(With apologies to Crosby, Stills, Nash & Young)
Andrew Johnson, a high school wrestler at Buena Regional High School in New Jersey, was told that he could not compete at a December 19 meet in Atlantic County with his dreadlocks. Johnson was wearing his usual headgear and covering, but the referee said it was not in compliance with state rules. Johnson was given 90 seconds to decide whether he would allow his hair to be cut or to forfeit the match.
Johnson went out to compete and a trainer was sent to cut his hair until the referee said that he was satisfied. Johnson’s mother later tweeted that the incident was “brutal emotionally and physically.” The family’s attorney says that the time for the referee to raise objections was at the pre-match weigh-in, which the referee missed because he was late.
This is a terrible story on many levels. One might argue that Johnson agreed to the haircut but consider the context. He’s a high school student. He’s been training for this match for weeks, at least. He has a very short ticking clock (90 seconds? Really?) and all of his teammates are standing around with bated breath waiting for his answer. This is not a situation conducive to making a checklist of pros and cons or consulting with one’s parents. Rather, it’s the case of an adult putting a lot of pressure on a teen to make a snap decision.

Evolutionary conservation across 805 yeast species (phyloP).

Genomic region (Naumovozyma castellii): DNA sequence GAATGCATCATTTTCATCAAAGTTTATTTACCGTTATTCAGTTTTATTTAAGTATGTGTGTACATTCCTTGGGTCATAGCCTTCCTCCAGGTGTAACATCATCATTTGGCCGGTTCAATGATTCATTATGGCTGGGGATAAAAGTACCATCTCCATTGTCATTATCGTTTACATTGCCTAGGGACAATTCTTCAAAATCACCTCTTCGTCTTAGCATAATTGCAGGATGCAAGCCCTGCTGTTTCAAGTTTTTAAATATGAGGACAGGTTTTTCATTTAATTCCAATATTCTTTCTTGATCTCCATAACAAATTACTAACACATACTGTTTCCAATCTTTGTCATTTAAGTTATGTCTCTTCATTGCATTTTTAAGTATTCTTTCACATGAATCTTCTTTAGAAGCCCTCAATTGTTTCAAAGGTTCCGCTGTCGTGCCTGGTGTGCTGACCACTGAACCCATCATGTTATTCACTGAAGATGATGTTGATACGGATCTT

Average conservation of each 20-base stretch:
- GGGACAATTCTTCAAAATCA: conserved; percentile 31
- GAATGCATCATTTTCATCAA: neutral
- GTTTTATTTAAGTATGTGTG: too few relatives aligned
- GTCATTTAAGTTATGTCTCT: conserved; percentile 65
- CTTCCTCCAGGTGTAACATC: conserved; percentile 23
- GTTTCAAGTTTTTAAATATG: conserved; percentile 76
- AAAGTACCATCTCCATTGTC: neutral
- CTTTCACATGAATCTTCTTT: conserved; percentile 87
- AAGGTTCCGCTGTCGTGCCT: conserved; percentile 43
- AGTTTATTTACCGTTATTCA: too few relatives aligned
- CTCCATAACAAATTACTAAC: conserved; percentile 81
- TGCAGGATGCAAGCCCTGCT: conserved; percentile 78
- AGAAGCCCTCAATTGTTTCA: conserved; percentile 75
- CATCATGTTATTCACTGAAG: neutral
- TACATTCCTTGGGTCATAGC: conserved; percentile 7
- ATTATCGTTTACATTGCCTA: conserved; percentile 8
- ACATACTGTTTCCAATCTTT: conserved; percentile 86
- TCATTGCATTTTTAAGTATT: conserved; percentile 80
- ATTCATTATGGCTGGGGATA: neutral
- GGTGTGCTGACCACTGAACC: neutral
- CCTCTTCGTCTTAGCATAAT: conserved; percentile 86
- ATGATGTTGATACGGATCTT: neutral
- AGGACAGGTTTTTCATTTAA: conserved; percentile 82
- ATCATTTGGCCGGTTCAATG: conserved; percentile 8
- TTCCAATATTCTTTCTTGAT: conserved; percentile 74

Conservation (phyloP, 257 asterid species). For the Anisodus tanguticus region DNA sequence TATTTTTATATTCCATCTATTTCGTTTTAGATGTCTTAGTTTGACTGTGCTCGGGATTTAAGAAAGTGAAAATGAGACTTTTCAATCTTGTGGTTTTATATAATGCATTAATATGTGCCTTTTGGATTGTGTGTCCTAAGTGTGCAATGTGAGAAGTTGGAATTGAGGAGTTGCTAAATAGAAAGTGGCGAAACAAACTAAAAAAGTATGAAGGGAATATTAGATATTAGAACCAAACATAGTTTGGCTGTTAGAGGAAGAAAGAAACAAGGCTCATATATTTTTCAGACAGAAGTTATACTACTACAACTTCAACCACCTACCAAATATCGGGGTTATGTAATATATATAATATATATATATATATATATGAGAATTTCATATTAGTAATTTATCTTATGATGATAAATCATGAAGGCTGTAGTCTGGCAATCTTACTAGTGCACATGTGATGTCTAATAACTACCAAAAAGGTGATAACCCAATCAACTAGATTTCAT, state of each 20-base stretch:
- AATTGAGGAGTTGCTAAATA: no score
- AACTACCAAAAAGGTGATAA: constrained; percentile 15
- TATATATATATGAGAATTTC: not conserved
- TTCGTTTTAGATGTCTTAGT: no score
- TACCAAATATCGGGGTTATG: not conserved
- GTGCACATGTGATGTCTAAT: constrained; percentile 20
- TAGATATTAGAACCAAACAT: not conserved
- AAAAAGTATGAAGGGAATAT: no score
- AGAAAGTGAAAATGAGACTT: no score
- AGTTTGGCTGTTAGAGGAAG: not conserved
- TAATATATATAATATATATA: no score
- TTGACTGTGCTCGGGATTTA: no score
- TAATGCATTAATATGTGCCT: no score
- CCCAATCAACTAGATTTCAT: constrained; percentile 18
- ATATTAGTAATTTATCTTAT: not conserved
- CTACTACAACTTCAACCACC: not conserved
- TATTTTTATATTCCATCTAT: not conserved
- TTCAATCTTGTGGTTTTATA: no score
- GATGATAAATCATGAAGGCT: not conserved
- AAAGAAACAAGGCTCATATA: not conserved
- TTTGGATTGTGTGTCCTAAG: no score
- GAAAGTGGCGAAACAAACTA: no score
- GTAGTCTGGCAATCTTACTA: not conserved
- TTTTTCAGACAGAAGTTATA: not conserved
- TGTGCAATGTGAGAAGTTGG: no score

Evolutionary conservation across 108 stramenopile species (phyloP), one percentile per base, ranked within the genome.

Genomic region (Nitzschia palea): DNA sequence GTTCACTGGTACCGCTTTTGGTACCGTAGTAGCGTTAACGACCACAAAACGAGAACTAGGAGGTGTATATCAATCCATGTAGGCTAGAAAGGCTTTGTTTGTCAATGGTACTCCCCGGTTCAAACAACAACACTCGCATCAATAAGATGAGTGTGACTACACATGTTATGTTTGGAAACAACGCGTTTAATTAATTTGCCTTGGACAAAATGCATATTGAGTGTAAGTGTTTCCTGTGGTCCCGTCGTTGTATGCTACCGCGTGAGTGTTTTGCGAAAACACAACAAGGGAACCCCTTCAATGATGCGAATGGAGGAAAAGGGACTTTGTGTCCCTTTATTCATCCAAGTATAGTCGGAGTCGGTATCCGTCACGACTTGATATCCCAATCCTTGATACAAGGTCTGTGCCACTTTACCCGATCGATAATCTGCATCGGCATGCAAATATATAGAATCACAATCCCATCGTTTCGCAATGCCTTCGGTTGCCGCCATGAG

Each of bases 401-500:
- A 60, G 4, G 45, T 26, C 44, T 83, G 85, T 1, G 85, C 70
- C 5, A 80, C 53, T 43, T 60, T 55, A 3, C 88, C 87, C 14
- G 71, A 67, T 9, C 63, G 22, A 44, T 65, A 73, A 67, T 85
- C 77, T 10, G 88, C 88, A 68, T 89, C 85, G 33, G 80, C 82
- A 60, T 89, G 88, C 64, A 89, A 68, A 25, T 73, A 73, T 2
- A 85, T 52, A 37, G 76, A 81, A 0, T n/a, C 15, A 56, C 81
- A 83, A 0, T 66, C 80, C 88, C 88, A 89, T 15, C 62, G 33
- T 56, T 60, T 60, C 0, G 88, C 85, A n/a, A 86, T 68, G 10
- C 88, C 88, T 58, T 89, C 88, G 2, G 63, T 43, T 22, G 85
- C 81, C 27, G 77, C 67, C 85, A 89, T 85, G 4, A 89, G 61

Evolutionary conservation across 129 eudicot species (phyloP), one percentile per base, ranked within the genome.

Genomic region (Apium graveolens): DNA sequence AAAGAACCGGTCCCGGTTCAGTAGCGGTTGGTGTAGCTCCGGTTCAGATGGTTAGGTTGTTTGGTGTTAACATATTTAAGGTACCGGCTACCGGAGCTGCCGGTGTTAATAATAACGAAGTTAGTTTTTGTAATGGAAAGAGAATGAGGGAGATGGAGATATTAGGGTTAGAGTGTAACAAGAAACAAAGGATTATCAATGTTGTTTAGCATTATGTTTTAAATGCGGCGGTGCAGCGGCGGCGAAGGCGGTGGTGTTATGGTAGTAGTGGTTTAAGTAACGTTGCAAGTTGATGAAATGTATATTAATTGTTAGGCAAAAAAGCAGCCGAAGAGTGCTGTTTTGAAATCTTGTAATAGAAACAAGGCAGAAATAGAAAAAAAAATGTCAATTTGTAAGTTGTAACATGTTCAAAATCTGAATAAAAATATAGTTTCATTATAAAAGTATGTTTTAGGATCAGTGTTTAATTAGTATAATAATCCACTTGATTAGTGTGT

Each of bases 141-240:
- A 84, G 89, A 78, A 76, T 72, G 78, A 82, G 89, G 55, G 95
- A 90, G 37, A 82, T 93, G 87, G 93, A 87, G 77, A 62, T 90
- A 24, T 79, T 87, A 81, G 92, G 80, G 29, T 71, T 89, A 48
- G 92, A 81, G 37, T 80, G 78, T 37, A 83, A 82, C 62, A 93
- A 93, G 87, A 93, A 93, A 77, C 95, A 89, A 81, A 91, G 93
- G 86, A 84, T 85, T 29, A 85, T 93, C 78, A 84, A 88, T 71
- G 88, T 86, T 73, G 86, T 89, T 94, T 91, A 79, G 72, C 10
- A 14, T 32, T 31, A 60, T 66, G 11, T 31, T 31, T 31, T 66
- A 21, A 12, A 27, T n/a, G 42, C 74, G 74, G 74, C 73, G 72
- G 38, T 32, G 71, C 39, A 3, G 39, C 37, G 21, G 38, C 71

Some are calling this a case of racial bias. (Johnson is black. The referee is white and has a history of conflicts that supports this hypothesis.) I am not in a position to discuss the cultural significance of hair in the black community but there are plenty of articles online for those who wish to learn more about that. I am in the position to discuss the religious significance of hair, in a variety of traditions.
I don’t know Johnson’s religious affiliation but dreadlocks are of particular significance in Rastafari. Rastafarians do not cut or brush their hair, considering this a strict adherence to Leviticus 21:5, which prohibits making bald spots on the head. The dreadlocks, which are formed without the assistance of brushes or scissors, represent the mane of the “Lion of Judah.” (One can imagine that growing them is somewhat labor intensive!)
Followers of Sikhism also never cut their hair; this is called Kesh. Sikhs consider hair to be a gift from God and it would be a rejection of God’s goodness to cut it. Sikhs comb their hair twice daily with a special comb called a kanga; this is done to symbolize that life should be kept orderly. They roll their long hair into a knot on the top of the head and cover it with a turban.